The Roundup Top Ten for April 1, 2021


The Painful History of the Georgia Voting Law

by Jason Morgan Ward

The new wave of vote suppression bills, like the one in Georgia, reflect a less obvious but important aspect of Jim Crow law: the use of superficially race-neutral language to keep specific groups from voting. The danger is that courts today will similarly fail to see these bills for what they are. 


Mitch McConnell is Wrong. The Filibuster is, in Fact, Racist

by Keisha N. Blain

"Try as he might, McConnell cannot erase the historical record. To use his own words, 'There's no dispute among historians about that'."



Working with Histories that Haunt Us

by Marius Kothor

The author responds to a recent essay on the traumatic aspects of archival research. As a political exile from Togo, her identity and experience converged with subject matter she couldn't study at a remove. 



Government has Always Picked Winners and Losers

by David M.P. Freund

Government action has always been tied to economic growth, and always involved policy choosing winners and losers. Policies proposed by the Biden administration as part of the COVID recovery aren't inserting the government into the market, they're changing the parties favored by government policy. 



The Problem with Confederate Monuments

by Karen L. Cox

"I also believe it’s important that I, a Southern white woman, write and speak about this topic with blunt honesty. Monument defenders cannot dismiss me as a Northern liberal who has invaded the region to tell them what to do. I’ve grown up here, too."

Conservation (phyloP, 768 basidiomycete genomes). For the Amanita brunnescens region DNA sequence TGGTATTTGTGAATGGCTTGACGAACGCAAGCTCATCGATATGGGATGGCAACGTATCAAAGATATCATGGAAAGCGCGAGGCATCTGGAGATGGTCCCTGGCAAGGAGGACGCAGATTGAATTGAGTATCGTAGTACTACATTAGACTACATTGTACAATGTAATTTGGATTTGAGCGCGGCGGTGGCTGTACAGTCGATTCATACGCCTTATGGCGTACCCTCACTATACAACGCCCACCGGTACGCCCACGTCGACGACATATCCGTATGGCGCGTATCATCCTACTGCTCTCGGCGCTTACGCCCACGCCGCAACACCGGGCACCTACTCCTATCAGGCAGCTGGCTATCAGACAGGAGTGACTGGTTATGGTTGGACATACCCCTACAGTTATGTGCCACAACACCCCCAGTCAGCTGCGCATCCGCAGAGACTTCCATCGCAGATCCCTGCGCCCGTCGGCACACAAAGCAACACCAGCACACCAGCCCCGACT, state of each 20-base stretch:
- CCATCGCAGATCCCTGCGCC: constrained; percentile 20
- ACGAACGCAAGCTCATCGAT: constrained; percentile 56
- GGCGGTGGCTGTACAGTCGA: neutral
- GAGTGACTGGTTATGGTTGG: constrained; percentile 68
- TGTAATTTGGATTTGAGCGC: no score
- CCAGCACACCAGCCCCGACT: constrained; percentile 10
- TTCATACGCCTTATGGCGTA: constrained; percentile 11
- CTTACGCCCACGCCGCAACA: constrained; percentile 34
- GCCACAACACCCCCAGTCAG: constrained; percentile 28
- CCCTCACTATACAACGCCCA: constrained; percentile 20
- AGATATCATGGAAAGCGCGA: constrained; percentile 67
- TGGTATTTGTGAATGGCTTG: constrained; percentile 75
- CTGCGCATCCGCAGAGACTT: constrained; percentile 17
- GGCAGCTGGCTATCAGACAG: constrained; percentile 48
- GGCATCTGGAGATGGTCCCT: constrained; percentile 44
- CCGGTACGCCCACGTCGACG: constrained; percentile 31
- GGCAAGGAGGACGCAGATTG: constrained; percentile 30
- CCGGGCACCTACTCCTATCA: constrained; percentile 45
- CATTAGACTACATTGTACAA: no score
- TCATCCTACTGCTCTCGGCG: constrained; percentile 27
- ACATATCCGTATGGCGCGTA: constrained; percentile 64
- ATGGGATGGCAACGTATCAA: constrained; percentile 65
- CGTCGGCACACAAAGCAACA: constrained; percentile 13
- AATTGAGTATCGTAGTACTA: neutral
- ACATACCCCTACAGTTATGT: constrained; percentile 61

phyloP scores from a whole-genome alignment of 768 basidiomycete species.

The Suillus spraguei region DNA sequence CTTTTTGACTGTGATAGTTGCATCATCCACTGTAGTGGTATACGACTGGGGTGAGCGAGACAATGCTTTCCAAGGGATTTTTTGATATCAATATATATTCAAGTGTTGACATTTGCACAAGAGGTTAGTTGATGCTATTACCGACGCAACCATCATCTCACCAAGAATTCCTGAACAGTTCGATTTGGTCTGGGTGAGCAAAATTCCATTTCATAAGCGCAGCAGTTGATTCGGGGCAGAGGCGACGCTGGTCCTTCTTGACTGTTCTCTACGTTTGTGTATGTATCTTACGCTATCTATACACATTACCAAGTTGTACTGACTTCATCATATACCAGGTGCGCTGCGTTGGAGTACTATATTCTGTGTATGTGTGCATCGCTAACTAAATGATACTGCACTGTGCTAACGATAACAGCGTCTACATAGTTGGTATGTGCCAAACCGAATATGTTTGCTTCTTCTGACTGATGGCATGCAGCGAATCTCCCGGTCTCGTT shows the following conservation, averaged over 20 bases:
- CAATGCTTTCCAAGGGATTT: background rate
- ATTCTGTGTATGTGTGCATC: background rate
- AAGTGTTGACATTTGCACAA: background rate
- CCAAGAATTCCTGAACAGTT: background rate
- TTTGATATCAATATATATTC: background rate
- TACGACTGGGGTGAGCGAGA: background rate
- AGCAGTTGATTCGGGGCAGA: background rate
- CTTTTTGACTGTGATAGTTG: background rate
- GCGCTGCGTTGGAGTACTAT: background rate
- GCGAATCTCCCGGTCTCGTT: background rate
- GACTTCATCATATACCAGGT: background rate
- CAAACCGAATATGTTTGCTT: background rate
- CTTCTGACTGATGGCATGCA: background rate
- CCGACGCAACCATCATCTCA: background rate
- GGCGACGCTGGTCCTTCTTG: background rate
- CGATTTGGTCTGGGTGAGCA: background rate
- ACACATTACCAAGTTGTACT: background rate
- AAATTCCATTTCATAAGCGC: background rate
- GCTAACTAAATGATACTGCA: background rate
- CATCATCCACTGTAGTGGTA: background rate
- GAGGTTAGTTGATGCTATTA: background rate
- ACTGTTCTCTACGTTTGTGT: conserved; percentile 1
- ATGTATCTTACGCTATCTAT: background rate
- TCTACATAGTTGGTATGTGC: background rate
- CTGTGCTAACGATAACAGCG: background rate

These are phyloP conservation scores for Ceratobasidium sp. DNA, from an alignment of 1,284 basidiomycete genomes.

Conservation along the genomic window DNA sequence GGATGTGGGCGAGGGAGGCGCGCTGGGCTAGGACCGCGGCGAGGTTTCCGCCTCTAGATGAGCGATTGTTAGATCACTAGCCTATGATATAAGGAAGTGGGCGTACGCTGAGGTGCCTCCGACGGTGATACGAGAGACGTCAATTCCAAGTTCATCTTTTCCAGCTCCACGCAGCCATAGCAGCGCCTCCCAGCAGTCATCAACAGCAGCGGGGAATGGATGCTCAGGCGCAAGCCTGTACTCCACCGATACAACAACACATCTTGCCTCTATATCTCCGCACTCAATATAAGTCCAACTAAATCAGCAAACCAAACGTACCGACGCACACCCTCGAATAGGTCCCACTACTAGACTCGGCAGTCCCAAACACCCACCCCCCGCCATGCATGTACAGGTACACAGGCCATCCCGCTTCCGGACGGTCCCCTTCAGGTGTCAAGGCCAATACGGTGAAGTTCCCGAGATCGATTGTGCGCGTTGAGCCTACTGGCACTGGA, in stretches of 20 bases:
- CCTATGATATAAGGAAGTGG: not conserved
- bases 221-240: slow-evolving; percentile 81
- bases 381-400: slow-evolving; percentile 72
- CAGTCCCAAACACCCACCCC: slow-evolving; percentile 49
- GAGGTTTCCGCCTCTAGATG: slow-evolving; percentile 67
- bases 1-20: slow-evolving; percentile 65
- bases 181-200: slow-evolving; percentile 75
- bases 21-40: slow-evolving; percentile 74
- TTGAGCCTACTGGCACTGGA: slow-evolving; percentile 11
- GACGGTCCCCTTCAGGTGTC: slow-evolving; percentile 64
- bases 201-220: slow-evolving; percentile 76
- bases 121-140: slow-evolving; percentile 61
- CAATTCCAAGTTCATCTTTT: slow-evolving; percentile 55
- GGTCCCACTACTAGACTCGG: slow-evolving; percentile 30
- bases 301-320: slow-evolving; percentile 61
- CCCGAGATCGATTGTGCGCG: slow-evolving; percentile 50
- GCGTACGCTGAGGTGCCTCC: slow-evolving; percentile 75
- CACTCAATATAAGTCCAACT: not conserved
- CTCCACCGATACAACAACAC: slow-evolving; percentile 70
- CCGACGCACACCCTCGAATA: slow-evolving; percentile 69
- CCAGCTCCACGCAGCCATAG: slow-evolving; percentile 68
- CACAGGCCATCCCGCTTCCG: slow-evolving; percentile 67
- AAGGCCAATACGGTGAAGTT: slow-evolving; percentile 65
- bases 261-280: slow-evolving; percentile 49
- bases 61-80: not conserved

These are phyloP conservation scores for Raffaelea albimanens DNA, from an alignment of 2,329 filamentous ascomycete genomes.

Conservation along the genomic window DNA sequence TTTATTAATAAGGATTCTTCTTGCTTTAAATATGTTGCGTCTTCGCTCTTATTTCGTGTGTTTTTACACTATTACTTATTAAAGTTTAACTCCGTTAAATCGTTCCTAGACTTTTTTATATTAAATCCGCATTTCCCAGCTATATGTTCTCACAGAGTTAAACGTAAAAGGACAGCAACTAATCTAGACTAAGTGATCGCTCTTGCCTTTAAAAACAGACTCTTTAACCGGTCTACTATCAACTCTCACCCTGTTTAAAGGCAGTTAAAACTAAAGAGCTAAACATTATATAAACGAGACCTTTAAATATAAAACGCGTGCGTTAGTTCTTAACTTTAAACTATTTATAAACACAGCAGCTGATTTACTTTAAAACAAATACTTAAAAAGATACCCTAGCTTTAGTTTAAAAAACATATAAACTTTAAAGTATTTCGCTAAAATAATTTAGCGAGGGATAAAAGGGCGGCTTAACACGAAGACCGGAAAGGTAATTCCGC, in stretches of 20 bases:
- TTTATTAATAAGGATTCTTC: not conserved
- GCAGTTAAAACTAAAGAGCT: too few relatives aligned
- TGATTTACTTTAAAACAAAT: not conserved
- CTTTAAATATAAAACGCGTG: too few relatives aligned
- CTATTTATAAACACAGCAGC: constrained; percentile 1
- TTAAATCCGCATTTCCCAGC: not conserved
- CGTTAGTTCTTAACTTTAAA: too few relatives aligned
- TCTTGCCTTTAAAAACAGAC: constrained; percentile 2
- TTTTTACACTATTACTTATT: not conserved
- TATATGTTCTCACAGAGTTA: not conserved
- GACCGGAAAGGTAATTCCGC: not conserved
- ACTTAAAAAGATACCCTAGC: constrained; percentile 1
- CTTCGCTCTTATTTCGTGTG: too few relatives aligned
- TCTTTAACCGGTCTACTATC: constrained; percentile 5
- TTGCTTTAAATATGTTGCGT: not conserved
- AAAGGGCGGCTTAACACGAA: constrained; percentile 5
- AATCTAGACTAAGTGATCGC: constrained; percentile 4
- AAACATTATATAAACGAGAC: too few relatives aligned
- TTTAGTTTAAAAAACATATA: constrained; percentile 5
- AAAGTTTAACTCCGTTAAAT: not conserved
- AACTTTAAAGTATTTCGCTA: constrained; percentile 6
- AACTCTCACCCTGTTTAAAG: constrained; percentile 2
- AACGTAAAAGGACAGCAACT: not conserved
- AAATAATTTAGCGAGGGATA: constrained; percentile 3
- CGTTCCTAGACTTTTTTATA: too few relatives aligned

Teaching Controversial History: Four Moves

by Jonathan Wilson

A reflection on the work of teaching controversial subjects argues that it's essential to respect students' autonomy and provide them with the tools with which to change their own minds. 



Who's Afraid of Antiracism?

by Chelsea Stieber

Recent books in different genres shed light on the limits of the French governing ideal of republican universalism for a society where racism is real and historically significant. 



Paleo Con

by Daniel Immerwahr

Why do the lifestyles of paleolithic hunter-gatherers repeatedly pop up as foils for western capitalist modernity? 



The Lack of Federal Voting Rights Protections Returns Us to the Pre-Civil War Era

by Kate Masur

New vote suppression bills in multiple states threaten to return the United States not to the Jim Crow era but to the period before the Civil War and Reconstruction when civil and political rights were protected or denied according to state politics. 



America’s Longest War Winds Down

by Andrew Bacevich

Public fatigue over the ongoing War on Terror must not allow political leaders to do what they seem to want most to do: avoid taking responsibility or learning lessons.


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